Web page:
It was a success! So many great pieces were created for the bridge! Pom poms, flags, a salmon, a snake, spirals and lots of cozies! The biggest cozy is over 50 feet long.
Every single person who walked by had a positive thing to say. They loved it and thanked us for decorating the bridge.
There were a few questions that I'd like to answer. Who removes it? We do! We continuously check on our yarn bombs and do any repairs or remove any pieces that start to look dingy or are too destroyed to keep. We try very hard to prevent any litter or trash. The city of Eugene has not spent any money or time cleaning up our installations.
How is your graffiti different than traditional graffiti? Why don't you get in trouble? I suppose the difference is that you can remove knitted graffiti in a matter of seconds with a pair of scissors. And also I think people respond better to public art that's knitted because it's surprising to them. They don't expect it and that usually makes them laugh. For us, the removal of our graffiti is no different that using a hose to erase sidewalk chalk art.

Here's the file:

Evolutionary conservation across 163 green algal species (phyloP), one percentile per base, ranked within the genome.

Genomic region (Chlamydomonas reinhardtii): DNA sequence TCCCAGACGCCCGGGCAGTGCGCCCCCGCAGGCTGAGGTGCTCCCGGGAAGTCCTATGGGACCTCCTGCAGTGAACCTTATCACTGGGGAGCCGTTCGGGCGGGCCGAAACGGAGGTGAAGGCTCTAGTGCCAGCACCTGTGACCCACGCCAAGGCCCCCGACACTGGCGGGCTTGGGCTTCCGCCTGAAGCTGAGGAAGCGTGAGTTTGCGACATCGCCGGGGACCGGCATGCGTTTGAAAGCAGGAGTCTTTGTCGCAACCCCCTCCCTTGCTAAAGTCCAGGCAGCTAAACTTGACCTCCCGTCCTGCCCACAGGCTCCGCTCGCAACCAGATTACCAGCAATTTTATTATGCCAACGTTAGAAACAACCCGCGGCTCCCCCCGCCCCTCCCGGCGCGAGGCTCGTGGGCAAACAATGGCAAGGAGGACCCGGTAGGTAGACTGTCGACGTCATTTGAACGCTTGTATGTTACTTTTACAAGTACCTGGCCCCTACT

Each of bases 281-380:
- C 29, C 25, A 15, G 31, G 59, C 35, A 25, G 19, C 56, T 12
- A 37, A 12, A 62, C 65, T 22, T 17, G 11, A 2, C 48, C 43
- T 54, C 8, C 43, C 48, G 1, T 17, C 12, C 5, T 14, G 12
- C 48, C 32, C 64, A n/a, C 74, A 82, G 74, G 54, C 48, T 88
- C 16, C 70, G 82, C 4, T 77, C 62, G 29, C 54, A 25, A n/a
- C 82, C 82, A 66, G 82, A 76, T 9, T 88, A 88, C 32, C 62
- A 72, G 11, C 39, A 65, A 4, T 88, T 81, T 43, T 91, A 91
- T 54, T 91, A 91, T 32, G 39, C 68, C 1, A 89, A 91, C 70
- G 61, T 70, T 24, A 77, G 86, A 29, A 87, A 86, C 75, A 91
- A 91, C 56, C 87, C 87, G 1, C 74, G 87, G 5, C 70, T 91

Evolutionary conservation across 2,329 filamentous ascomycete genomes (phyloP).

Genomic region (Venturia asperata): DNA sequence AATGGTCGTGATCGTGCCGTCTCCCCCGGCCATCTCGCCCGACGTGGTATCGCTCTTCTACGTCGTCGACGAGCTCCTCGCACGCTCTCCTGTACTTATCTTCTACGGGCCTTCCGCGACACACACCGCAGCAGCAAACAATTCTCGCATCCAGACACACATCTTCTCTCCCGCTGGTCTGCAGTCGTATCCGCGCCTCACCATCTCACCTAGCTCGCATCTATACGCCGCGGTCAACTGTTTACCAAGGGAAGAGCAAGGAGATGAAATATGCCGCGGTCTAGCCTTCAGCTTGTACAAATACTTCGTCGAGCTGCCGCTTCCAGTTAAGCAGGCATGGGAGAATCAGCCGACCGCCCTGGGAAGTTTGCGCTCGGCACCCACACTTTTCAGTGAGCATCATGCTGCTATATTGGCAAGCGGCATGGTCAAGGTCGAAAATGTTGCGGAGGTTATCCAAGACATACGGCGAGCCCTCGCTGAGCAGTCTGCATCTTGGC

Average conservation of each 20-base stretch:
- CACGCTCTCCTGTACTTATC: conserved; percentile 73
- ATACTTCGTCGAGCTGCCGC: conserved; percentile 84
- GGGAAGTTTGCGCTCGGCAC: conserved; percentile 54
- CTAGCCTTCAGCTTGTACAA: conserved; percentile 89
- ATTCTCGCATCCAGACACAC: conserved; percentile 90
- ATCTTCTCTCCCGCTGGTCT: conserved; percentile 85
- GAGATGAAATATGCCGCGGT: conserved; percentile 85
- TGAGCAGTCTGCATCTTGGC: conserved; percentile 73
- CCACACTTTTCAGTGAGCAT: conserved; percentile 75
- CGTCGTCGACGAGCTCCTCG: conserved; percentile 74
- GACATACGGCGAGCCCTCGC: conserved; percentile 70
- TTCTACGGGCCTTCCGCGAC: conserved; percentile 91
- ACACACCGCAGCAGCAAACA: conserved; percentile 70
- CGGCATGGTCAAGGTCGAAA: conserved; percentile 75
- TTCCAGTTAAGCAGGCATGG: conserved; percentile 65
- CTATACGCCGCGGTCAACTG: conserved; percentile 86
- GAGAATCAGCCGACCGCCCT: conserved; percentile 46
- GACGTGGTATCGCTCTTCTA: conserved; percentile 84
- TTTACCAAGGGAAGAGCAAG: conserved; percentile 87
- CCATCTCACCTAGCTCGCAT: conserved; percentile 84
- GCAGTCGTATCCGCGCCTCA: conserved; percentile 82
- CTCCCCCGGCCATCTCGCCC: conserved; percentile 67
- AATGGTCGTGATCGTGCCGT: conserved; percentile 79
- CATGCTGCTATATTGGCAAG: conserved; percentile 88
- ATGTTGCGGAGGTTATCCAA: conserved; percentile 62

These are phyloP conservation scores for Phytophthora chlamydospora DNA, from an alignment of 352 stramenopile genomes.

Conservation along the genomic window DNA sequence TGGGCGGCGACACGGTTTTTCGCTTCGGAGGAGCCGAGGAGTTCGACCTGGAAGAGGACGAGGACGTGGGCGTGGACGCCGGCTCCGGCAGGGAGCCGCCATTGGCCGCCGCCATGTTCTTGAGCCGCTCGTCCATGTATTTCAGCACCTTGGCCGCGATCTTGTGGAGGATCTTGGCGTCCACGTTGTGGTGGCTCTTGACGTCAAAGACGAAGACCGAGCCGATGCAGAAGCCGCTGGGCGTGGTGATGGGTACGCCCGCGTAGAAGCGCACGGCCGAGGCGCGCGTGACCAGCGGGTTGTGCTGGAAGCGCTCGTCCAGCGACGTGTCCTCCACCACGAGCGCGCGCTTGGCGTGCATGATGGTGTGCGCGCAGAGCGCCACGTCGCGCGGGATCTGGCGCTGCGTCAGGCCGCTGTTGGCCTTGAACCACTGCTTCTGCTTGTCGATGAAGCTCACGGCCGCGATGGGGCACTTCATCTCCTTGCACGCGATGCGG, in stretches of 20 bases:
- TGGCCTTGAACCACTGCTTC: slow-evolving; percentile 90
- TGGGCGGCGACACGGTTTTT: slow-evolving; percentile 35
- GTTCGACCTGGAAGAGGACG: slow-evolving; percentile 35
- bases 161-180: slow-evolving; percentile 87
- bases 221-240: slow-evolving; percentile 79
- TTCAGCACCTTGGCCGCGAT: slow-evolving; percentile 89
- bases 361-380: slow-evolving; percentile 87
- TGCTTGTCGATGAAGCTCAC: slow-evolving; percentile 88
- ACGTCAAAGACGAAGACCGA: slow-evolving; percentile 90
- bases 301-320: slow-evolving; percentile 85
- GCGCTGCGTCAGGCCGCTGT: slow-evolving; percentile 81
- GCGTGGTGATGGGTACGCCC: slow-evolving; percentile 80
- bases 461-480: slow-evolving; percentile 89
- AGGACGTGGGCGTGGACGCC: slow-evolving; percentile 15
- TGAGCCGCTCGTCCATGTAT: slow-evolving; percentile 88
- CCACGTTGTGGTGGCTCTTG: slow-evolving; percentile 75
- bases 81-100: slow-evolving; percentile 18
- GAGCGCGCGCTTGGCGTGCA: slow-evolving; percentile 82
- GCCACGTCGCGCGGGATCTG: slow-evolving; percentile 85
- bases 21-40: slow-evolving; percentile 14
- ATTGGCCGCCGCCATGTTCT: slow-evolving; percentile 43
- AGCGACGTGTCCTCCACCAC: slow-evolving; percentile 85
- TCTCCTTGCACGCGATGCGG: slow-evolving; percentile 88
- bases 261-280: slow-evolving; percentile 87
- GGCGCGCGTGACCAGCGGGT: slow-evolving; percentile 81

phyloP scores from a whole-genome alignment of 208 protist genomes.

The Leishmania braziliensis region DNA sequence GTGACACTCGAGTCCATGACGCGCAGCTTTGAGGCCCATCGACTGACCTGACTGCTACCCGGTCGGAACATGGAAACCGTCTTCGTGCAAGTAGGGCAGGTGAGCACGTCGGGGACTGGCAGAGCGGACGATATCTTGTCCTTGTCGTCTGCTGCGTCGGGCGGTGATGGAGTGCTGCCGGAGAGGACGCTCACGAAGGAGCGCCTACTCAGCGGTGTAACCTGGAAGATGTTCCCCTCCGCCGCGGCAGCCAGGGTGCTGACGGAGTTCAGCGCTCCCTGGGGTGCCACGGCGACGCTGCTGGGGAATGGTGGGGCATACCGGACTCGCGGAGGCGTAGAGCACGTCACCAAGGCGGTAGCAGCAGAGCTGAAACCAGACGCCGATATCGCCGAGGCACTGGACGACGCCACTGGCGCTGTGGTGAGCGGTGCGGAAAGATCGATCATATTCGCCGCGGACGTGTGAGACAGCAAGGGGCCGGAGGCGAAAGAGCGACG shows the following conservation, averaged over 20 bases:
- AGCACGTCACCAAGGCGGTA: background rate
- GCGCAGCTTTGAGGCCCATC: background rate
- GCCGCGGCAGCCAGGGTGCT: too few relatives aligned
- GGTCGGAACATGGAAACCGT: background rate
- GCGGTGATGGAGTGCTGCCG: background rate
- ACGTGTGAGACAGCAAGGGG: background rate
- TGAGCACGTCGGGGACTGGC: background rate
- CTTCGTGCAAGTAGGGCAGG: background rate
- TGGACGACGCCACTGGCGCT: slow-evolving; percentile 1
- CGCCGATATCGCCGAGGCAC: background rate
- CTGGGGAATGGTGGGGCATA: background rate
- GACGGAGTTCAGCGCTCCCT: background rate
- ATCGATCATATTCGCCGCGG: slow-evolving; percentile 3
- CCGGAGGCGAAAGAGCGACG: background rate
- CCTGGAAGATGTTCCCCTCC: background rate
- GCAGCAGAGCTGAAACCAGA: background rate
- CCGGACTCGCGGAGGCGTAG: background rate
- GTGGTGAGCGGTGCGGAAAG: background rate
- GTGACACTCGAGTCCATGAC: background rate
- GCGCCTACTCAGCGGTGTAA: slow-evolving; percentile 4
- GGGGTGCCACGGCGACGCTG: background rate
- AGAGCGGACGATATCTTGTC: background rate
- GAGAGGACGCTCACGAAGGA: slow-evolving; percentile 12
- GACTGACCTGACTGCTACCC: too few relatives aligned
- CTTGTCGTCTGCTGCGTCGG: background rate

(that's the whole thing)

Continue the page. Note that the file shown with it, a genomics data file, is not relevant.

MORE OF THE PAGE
Why don't you spend all that time, effort and yarn knitting for charities instead of wasting it on yarn bombs? Most of us do donate to charities. But we're also artists. Art for art sake. To ask someone to spend any and all free creative time for a specific purpose is silly. When you want to bake a cake, do you bake it for yourself or is your first thought to spend your time and ingredients baking for a food bank? Besides, we've been told what we're doing is a public service by people and the city of Eugene.
Video by Brian Walker.